“My F drive was just migrated to another system. Stay tuned for more important details.”
So read my very first Twitter tweet (though they weren’t called “tweets” then, just texts flung into the abyss), sent at 10:37 a.m., December 19, 2006. My friend Mary hipped me to it. When I say “friend,” I mean “friend” in the pre-Millennial sense: a carbon-based life form with whom I often traded zingers and beer. At that time my Twitterverse (that coinage didn’t exist, either) consisted of Mary and Heather, and we three made quite a quipster trio. It was beautiful; oh! we were young and wordy.
Being a visionary, Heather bailed early, bored off her nut. Mary continues to retreat and return, retreat and return. These days I use Twitter primarily to shill for my blog and drop barbs too racy for Facebook. Twitter just does that to me, y’know: it’s a dumping ground for my bluer updates. Facebook’s the upstanding supper club enveloped by valet parking; Twitter’s the backwater shanty with chicken wire for windows.
Isn’t it sad what Twitter’s slowly becoming, yet another social tool caroming down digital grease into the gas-station toilet of mass culture? Haven’t they learned anything from Myspace or Friendster, twin ghost towns of eerie emissions and phantom lamentations? Sometimes I get e-mails from both sites, each growing more increasingly desperate. “Come see what your friends are doing!” they trill in their shiver-y Karloff, oblivious to the truth that my friends split long ago.
Unfortunately, Twitter’s headed fast to the same nowhere, a repository of bimbo bots, bands, and businesses that all may as well be bimbo bots for the fat lot of good their presence does them. It’s hard to trudge through Twitter without kissing a cesspool. For example, a couple weeks ago I was watching afternoon television and clacked an offhand remark about Meredith Baxter repping Consumer Cellular. Within a day, Consumer Cellular was all up in my shit. It coyly batted its digital lashes at me, tracing circles on my biceps. “Isn’t Meredith grand?” it gushed. My natural response was “Who the fuck are you?”
Now, I understand companies use Twitter for customer service and to woo potential suckers with such unspoken assurances as “We might be monied-up fortresses guarded by phalanxes of secretaries and lackeys and helmed by misers who draw multimillion-dollar salaries as easily as you suck breath, but hey, we’re as meat-and-potatoes as Joe Blow you!” They present themselves as gregarious business-schooled pals always game for a heart-to-heart over a cyber-cold’un. But are we being engaged as people or algorithms? Are we involved in a conversation or simultaneous courtship/foreplay complete with spiked drinks?
The site’s search function has practically made eavesdropping a strategic business move. I mention Consumer Cellular, Consumer Cellular responds. Back in the (Biz) Stone Age o’ Tweet, my friend Mary mentioned she was toodling around the pool at a Radisson. Today she’d be besieged by 140-character missives from Radisson asking if the water was warm enough. Frankly, I find it all a little creepy. I don’t want to know that my comments about products and services are being monitored, and that those products and services might be moved to talk back. I don’t open my fridge and shoot the breeze with my yogurt; why would I want to do it online? I joined Twitter to hang with friends, not to be hijacked by intrusive jive artists glomming onto key words and racing toward opportunity, silver tongues a-waggin’.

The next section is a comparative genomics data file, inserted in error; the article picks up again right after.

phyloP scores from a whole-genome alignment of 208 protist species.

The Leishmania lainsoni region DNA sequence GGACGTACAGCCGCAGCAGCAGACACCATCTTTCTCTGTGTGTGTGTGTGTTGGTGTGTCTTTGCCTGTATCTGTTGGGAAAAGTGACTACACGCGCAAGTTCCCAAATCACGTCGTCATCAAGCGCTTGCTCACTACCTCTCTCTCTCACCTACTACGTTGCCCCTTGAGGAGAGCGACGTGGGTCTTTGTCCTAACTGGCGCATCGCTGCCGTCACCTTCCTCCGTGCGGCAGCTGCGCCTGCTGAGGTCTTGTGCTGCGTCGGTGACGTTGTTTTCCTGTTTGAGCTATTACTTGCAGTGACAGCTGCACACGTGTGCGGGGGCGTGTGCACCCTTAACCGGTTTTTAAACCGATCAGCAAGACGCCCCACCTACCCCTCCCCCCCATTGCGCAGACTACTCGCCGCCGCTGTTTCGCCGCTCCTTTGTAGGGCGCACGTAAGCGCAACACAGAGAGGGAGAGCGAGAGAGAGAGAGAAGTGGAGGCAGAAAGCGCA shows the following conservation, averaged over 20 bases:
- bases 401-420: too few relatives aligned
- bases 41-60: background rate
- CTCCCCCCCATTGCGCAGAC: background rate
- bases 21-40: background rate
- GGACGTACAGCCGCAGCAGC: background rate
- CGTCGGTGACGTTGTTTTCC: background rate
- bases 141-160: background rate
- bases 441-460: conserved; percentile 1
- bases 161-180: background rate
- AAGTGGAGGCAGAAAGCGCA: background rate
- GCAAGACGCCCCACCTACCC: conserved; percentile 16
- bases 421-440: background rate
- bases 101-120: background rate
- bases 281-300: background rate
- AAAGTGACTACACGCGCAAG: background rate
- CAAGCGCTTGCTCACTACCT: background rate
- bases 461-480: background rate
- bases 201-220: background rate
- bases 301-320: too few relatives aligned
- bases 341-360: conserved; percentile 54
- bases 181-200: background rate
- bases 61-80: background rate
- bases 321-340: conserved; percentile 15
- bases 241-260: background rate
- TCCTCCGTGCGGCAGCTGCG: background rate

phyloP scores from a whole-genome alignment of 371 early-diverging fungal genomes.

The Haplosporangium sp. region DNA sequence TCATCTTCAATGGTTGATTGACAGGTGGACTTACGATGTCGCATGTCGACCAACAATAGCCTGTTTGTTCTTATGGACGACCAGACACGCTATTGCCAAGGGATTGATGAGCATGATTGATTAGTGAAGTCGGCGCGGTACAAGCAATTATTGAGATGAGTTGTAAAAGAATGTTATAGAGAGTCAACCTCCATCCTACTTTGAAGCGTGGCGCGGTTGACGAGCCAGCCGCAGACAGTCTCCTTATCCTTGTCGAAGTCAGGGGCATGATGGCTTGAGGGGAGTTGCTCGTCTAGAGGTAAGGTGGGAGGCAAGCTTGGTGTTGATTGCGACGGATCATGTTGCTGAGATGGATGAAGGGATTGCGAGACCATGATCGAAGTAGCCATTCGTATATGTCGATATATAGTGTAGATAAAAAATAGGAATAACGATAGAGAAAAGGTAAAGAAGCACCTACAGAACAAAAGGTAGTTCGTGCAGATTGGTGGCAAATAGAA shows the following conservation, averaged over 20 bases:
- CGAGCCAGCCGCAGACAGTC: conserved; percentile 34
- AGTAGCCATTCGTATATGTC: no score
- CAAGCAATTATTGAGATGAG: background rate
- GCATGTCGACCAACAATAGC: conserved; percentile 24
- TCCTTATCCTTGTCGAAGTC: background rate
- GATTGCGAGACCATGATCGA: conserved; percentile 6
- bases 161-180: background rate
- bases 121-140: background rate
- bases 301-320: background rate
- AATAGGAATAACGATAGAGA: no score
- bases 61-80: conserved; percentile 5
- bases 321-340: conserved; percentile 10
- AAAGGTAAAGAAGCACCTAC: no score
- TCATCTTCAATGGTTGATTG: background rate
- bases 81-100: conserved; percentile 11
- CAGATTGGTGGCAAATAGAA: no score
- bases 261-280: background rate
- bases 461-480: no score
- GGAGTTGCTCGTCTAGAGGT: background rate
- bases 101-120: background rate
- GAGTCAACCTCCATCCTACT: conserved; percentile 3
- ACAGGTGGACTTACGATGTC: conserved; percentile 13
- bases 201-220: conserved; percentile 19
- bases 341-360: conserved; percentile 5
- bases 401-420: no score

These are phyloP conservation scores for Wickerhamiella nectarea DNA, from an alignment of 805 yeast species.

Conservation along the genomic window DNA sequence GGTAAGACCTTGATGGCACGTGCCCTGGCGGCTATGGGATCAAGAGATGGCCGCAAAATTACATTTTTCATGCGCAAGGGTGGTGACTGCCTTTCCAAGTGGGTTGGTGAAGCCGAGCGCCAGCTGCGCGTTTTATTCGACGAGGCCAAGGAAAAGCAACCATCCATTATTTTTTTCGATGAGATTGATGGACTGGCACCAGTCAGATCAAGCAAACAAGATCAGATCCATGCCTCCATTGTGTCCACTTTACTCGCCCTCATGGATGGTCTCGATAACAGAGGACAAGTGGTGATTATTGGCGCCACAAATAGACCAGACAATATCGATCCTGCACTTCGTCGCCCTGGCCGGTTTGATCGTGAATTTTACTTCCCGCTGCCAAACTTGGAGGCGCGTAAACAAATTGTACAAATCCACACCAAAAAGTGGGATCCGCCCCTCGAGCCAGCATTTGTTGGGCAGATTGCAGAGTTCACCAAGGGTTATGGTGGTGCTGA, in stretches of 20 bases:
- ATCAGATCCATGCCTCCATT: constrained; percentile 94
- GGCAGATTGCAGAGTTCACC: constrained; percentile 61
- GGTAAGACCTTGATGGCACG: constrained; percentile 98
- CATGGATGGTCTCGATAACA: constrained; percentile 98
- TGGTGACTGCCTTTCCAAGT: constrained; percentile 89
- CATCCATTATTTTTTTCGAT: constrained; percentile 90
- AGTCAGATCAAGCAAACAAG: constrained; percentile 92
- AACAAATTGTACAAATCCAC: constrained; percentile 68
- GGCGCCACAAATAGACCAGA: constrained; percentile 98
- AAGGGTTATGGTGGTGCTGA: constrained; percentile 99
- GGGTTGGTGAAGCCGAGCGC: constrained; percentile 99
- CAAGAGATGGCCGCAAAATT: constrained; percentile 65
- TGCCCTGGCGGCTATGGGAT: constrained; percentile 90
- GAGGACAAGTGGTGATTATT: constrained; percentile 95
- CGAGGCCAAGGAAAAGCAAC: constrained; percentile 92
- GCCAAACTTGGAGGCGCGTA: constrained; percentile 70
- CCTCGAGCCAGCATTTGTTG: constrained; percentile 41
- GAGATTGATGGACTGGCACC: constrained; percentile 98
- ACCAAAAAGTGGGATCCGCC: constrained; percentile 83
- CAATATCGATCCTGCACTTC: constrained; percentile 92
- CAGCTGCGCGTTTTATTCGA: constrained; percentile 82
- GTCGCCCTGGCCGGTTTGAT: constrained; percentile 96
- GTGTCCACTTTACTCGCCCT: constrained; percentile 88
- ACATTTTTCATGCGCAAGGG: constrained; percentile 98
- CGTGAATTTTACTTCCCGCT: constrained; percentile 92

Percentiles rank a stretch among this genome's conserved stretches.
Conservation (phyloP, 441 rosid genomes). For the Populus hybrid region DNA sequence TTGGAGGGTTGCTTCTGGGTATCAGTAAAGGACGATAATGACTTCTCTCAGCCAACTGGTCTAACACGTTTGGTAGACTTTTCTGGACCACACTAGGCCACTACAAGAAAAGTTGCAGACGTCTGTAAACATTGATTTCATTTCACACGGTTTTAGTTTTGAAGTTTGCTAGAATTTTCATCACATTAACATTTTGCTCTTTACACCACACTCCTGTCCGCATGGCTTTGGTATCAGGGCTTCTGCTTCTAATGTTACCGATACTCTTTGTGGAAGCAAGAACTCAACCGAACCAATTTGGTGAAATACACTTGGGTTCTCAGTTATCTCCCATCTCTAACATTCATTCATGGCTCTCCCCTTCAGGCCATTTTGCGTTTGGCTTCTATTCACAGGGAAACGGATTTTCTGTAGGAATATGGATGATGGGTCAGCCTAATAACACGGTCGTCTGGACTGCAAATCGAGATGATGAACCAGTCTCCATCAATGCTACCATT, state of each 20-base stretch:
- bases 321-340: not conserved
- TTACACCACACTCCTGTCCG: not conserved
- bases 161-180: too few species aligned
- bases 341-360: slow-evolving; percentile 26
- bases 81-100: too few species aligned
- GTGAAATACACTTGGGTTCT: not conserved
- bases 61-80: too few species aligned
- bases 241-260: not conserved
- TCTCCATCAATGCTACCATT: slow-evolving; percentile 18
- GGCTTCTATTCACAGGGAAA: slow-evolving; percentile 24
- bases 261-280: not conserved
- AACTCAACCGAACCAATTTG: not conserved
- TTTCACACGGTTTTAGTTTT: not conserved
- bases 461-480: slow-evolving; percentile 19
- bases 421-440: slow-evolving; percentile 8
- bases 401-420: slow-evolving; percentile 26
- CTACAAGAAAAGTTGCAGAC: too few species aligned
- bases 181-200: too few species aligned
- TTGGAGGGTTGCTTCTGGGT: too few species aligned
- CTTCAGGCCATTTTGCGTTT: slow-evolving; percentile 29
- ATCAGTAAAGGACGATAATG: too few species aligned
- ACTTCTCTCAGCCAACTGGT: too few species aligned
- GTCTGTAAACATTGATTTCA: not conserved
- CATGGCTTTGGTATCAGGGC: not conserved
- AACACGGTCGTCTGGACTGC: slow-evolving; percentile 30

Strip the false camaraderie and the momentary novelty of a “relationship” and at heart it remains a cynical marketing tactic. Businesses aren’t on Twitter to mingle with the masses; they’ve logged on to devour. Behind every seemingly innocuous tweet is an angle, a nefarious paw slipping under your nightdress. You can’t befriend them in any meaningful way; they don’t exist beyond their product. You’ll never argue with them over the Final Four. They won’t dish advice. They won’t jabber about an awesome show y’all caught at the Crystal Ballroom last Saturday (the Crystal Ballroom will, though). All you are is cattle, and they’ll do anything for your moo. When Consumer Cellular private-tweets “Isn’t Meredith grand?”, it’s not a rejoinder among compadres but an opening salvo using the human touch as bait.
And how many actual humans populate Twitter anymore? Most of the e-mail updates I receive keep me apprised of which charlatan is following me now, from the scumdiver who found me in a chum-troll to the nonexistent strumpet whose first and likely sole tweet reveals a propensity to engage in unspeakable acts at college parties, videos of which are available at this handy bit.ly link, wink-wink.
Then there are celebrities, all in Twitterverse abundance. Following them is amusing for about a day or so, until you realize that they’re like the rest of us. They don’t have much worthwhile to say, either, and, like us, they tend to acknowledge only those in their immediate orbit (in their case, other celebrities) while lobbing an occasional morsel to simpering twats begging for a howdy. It’s much like watching them on television or reading about them in magazines: a passive and vicarious thrill. As much as I enjoy Rainn Wilson’s entertaining blurts, I doubt he quietly watches the anonymous stream of no-names clinging to his every word and chortles at my latest ham-fisted nugget. And I have to wonder about Jeff Jarvis’ productivity. How does he get anything done when he’s thugging out on newspapermen all day?
Forget the Twitter revolution. Steel yourself for the noisy sputter and fade, with unlimited commercial interruptions, as a tidal wave of useless info sends it all asunder.